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Don’t chase virality with your content. Chase partiality.

Viral content is sexy. But content that is calibrated to appeal to your target audiences is how you pay the bills.

There are some attorneys out there who get bummed whenever their content, like their posts on social media, doesn’t go viral.

To them, it’s “go viral or go home” when it comes to content marketing.

But those attorneys, and most attorneys, shouldn’t be chasing virality.

They should be chasing partiality.

Virality is problematic, superficial, and fleeting

When your content goes viral on social media or through some other channel, it’s probably doing so because it’s attracting a wide range of people who find it worthy of a view, like, comment, or share.

But most law firms don’t have services that are widely applicable to large audiences.

Whether that’s based on geography, practice group, demographics, psychographics, or some other factor, most law firms aren’t looking to serve the general population. They want to attract a defined audience, like “people in X state who suffered a traumatic brain injury” or “general counsels of businesses with more than $50 million in revenue.”

When an attorney’s content goes viral, they’re going to attract a wide range of people who will then start emailing their firm, calling their firm, texting their firm, submitting inquiries through their firm’s website, and otherwise try to get in contact with them.

That is going to make it hard for a firm to function for however long the inquiries are coming in if there are so many of them that the firm is bombarded and cannot field them promptly. And, unfortunately, the firm is going to have to filter those inquiries to determine if they’re the kind the firm can help with, must refer out to other firms, or has to respond to by saying “We cannot help you.”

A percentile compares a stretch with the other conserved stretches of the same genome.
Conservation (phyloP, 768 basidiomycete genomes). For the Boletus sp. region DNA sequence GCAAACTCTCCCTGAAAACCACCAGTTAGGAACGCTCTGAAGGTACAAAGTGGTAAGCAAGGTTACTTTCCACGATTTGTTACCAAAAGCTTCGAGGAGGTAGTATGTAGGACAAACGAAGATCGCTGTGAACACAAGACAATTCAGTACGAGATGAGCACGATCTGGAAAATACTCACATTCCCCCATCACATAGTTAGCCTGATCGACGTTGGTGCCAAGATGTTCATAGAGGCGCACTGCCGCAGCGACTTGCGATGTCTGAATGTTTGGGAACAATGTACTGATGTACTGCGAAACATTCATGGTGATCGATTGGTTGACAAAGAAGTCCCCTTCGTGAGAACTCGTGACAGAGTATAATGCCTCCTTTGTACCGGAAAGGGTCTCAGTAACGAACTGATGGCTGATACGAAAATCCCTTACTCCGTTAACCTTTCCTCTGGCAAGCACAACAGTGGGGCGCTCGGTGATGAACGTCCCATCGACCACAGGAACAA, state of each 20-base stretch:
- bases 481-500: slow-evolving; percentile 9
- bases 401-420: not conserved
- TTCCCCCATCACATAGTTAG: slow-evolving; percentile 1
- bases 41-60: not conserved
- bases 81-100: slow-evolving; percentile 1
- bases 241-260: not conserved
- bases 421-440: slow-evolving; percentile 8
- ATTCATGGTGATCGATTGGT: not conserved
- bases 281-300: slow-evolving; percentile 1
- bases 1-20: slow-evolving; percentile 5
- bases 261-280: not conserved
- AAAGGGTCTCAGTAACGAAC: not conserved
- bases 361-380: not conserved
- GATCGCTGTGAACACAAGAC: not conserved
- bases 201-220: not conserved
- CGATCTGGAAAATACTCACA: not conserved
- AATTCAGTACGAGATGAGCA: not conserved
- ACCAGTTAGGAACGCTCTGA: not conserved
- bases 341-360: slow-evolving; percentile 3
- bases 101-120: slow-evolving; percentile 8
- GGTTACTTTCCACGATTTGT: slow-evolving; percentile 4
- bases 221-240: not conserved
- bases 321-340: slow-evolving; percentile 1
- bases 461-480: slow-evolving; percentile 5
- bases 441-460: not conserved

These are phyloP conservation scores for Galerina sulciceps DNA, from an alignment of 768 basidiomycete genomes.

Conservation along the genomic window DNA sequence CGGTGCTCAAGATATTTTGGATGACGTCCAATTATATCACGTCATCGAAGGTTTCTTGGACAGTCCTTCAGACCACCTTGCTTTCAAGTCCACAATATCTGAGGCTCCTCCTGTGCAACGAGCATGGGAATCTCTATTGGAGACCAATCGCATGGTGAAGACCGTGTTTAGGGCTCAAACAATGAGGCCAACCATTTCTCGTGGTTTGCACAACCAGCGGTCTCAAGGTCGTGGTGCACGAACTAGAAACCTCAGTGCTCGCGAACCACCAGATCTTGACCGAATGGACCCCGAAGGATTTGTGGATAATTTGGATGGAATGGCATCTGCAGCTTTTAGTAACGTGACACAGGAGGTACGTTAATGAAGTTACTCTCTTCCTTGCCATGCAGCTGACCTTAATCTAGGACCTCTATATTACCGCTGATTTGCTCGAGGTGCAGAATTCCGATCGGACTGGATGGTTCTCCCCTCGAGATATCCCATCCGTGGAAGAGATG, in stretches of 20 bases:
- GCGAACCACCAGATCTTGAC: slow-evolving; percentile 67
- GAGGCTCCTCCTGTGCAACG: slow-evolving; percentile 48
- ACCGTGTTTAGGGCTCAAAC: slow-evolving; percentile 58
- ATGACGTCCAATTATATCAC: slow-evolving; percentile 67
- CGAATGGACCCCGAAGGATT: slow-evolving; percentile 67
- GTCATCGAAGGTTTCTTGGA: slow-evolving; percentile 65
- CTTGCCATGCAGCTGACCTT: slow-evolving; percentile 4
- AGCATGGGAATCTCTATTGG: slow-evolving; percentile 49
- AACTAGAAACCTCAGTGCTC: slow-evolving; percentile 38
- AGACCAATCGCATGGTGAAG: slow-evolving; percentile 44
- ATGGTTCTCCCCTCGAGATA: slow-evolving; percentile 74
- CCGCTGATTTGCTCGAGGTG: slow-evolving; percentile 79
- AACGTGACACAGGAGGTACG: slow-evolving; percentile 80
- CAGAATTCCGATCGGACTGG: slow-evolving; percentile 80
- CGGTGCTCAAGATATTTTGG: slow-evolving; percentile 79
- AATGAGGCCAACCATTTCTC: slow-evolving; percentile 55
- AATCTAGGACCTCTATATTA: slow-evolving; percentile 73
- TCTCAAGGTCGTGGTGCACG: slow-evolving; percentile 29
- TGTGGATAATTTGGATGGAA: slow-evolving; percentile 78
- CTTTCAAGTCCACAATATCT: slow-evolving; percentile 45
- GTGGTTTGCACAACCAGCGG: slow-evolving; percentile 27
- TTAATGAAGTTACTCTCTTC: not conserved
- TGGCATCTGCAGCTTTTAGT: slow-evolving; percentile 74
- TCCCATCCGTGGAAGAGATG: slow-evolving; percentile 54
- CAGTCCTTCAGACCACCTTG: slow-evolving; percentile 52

Also, virality does not create meaningful relationships.

Someone might see an attorney’s post and then like it, comment on it, or share it. But if they’re not someone who could use that attorney now or anytime soon, and they’re not someone the attorney can refer out to another law firm, then that content going viral will have little impact on their firm’s business development efforts.

On a related note, when you water down your content to try to make it go viral by appealing to the broadest audience possible, you fail to create specialized content tailored to appeal to your target audience.

Chase partiality

Attorneys should forget the siren call of virality. They should instead pursue partiality.

They should try to connect with their target audience through content that is relevant, valuable, and compelling to them.

When attorneys consistently create content that their target audiences consume, they’re building a relationship with audience members in which those audience members will come to understand that those attorneys are THE attorneys to talk to regarding the areas of law they practice.

Over time, this calibrated content will allow audience members to get to know, like, and trust those attorneys.